Motherhood: An Unacademic Learning Curve
By Emmeline Chen
All my life I have excelled academically. I graduated from high school at the top of my class, was admitted to Stanford University and earned a Ph.D. in social-personality psychology from New York University. But when I became a mom, I discovered that my academic achievements had not prepared me for the adventure and challenges that lay ahead.
Before giving birth, I took a breastfeeding class. Yet my tiny daughter lost so much weight during the first week of nonstop nursing that my lactation consultant finally instructed me to supplement with formula. She told me the only alternative was admitting my baby into the hospital to be fed intravenously. So I reluctantly gave my daughter formula, pumped to stimulate my milk supply and cried whenever I saw how little milk I produced–even after months of pumping around the clock.
When my daughter refused to take naps and screamed all night, I frantically skimmed books on infant sleeping patterns and cried some more as sleep deprivation overtook our entire family.
Over and over, the realities of motherhood collided with my book knowledge of how things were supposed to be. I felt like a failure in comparison to other moms in my community. Hip mamas with trim postpartum figures; stylish clothes; perfectly packed diaper bags and happy, gurgling babies who ate, slept and developed right on schedule. Their houses were decorated, organized and spotless. They effortlessly hosted playgroups and offered tasty, home-baked treats.
In contrast, I was ashamed to let anyone visit our messy house filled with mismatched furniture and piles of laundry. I was always late because I didn’t know what to pack in my diaper bag. I couldn’t fit into my pre-pregnancy clothes, had abandoned my contacts for glasses to save time and felt decidedly drab and frumpy.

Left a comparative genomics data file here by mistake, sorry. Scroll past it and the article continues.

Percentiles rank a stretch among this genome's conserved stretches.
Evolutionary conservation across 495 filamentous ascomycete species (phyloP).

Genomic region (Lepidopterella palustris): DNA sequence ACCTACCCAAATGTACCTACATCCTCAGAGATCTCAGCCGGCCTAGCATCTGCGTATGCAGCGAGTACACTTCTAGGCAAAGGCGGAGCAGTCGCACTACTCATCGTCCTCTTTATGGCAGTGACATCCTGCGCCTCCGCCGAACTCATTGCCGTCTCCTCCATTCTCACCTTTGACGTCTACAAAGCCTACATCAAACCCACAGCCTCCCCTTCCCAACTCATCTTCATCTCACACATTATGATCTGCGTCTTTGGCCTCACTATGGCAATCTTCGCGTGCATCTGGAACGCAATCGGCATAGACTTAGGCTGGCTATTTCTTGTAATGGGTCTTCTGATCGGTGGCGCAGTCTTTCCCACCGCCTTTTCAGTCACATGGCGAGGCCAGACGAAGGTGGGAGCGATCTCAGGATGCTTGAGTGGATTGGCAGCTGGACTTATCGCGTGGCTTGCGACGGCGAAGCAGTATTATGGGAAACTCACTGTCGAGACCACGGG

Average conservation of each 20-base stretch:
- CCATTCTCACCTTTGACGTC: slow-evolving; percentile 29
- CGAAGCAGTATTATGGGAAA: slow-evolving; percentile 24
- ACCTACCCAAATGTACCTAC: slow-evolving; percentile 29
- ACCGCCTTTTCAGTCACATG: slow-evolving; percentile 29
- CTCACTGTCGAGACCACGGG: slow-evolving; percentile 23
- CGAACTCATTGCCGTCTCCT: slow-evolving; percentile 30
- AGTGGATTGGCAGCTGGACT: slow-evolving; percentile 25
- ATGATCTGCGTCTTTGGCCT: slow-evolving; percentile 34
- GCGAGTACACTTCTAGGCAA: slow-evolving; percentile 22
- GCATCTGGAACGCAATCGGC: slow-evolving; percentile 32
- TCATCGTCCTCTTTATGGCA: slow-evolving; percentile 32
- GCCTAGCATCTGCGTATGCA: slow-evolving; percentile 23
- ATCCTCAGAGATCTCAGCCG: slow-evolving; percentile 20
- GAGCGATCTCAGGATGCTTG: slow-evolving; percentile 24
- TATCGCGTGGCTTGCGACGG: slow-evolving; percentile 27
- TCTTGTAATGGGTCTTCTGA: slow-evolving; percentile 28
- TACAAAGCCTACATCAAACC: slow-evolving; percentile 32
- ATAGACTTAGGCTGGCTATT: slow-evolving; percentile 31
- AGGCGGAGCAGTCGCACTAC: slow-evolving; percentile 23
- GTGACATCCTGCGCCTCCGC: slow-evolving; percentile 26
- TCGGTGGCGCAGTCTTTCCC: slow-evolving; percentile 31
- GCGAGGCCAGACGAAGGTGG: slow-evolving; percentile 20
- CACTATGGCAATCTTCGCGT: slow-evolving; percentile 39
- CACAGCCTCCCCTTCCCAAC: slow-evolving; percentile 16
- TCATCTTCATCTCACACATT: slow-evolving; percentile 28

I was lonely and isolated at home. With no previous babysitting or childcare experience, I didn’t know what to do with my daughter each day, and I struggled to keep up with the relentless demands of a newborn.
At my lowest point, I wondered why God had made me a mother when I was clearly so ill-equipped. Why had God taken away all my sources of pride – where were the glowing report cards and letters of recommendation, the verbal affirmation from teachers and professors, the scholastic awards and scholarships?
Slowly God showed me that he had not made a mistake in giving me my daughter. I had lost myself by focusing on my deficiencies in the domestic arts, yet I finally realized that motherhood is multidimensional; it’s much more than housekeeping, cooking or even looking like a hip mama.
In my academic career, I understood that everyone has different intellectual strengths. I also knew that the expectation to be the best in each and every subject area is completely unrealistic. Yet this was exactly the type of expectation that I had placed on myself as a new mom.
Instead of bemoaning my lack of culinary skills and my disorganized house, I learned to appreciate my talents for choosing great children’s books to read out loud, scouring the Internet to research the best baby gear and finding biblical programs to help both my daughter and I to grow.
I joined MOPS and reveled in the luxury of sitting down and eating breakfast at each meeting. MOPS speakers taught me skills that I had not studied in school – how to control my temper, how to choose guardians and how to apply make-up. I even learned how to bake an apple pie. Most importantly, I found that I was not alone in my struggle with the transition to motherhood.
I had been fixated on other moms, those hip mamas who seemed to have everything together. But God gently turned my head. He taught me to fix my eyes on Jesus so that I could learn to appreciate the mommy God created me to be.